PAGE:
Wednesday, March 18, 2009
Fatoush: A Love Story
Michel and Me--my wedding luncheon--don't say a word about our enormous glasses! We were wearing them to check out the ring!
We all have intense olfactory, aural, and gustatory memories of those we've loved and lost--more than pictures and stories, a smell, a taste, or even the sound of a key in a lock or a jingle of dog collar can bring them back to us with stunning clarity.
Food is a great trigger for us all I'm sure--we can remember through food--nothing taps all our senses like it does--
My father-in-law, Michel, was a wonderful cook; you might even call him a natural born cook. I loved him very much, and am so sorry that I had the pleasure of his company here on earth for only a mere ten years, such a short time to get to know someone. In that time, though, he introduced me to his life, his culture, his personal history, through the meals he made for us. When I met Sarge and his family, I was already accustomed to Arabic food, growing up as I did right around the corner from a thriving Arab community on Atlantic Avenue in Brooklyn. We shopped at Sahadi's for hummus and olives and pita bread, stopped in often at a little place for exotic fruit ice cream, and for a treat ate dinner sometimes at Tripoli, a very grand local Lebanese restaurant. But until I met Michel, I'd never had real home-cooked meals of this sort.
Michel appreciated my interest, and would school me in the ways of the Lebanese kitchen as much as possible, he would lay out a little dish of feta and olives, olive oil and "Arabic bread" at the breakfast table, and the two of us would share these treats before we made our way to the regular old eggs. He showed me how to make thick, rich lebneh by draining whole milk yogurt overnight in a colander lined with paper towel, then seasoning with garlic and mint and salt and pepper. He introduced me to the addition of fragrant orange flower water to lemonade, and I've always thought that it was as close to a magical fairy drink as anything could be. He made tender, falling-off-the-bone chicken in a tagine placed in their fireplace, and when I was pregnant with Hedgie and food tasted strange, his stewed chicken and moggrabiyeh became something of an obsession with me.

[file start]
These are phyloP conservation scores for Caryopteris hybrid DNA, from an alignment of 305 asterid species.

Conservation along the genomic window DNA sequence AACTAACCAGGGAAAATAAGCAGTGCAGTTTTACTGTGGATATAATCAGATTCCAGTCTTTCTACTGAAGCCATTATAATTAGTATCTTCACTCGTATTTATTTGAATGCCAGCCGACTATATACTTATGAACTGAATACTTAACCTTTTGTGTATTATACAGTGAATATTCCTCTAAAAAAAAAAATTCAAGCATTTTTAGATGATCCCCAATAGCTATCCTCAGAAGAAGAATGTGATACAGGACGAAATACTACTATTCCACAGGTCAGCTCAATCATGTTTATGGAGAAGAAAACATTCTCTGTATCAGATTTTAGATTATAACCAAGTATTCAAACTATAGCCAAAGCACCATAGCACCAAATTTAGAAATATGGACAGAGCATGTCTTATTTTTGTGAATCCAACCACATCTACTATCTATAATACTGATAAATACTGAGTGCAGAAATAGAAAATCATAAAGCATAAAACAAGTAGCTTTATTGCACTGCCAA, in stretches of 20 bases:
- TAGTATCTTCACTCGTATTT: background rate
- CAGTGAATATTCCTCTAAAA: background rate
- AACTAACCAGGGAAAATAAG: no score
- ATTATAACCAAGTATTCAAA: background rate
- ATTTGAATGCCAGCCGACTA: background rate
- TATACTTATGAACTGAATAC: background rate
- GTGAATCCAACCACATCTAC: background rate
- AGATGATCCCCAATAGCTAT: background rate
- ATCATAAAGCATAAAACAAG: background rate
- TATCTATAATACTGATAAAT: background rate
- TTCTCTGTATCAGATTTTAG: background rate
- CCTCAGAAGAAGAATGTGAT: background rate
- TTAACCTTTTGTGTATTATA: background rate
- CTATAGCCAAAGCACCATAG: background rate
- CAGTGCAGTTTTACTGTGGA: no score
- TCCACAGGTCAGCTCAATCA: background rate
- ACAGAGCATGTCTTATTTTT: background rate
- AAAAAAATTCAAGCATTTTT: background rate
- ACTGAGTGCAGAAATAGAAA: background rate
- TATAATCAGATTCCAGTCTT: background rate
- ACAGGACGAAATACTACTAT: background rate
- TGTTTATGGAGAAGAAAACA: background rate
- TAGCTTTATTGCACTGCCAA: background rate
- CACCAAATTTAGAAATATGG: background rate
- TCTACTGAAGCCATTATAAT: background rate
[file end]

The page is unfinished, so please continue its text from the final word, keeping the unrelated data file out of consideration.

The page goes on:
But nothing reminds me of Michel more than the fresh, wonderful fatoush salad he would prepare every time we visited. I can see him clearly standing at the little wooden butcher-block island, carefully cutting vegetables with his little paring-knife, in the Middle-Eastern way, even and precise, so pretty and unlike the rough, lazy salads of my own kitchen. Cucumbers, lettuce, sweet good tomatoes, maybe some cauliflower bits if they were around the house, a dressing so light and rich at the same time: crushed garlic, olive oil, fresh lemon juice, salt, pepper. And on top of this would be the small, even, toasted Arabic bread squares, waiting to soak up the delicious garlicky lemony juices. Michel told me that no Lebanese household could ever tolerate wasted food, and so the stale bread would find its place in this way. Even leftover, soggy, the salad would be the most sought-after tupperware in the fridge, when Sarge and I made a late-night snacking foray.
For Sarge, these foods are the taste, scent, and texture of his childhood in Beirut. For me, they're the essence of Michel, and the kind way he welcomed me into his family, my real introduction to a culture once foreign, but now a true part of who I am: the Lebanese blood of my daughter, the memories that are now mine too, a very real vestige of a world that might have been lost but not for our meeting in the kitchen!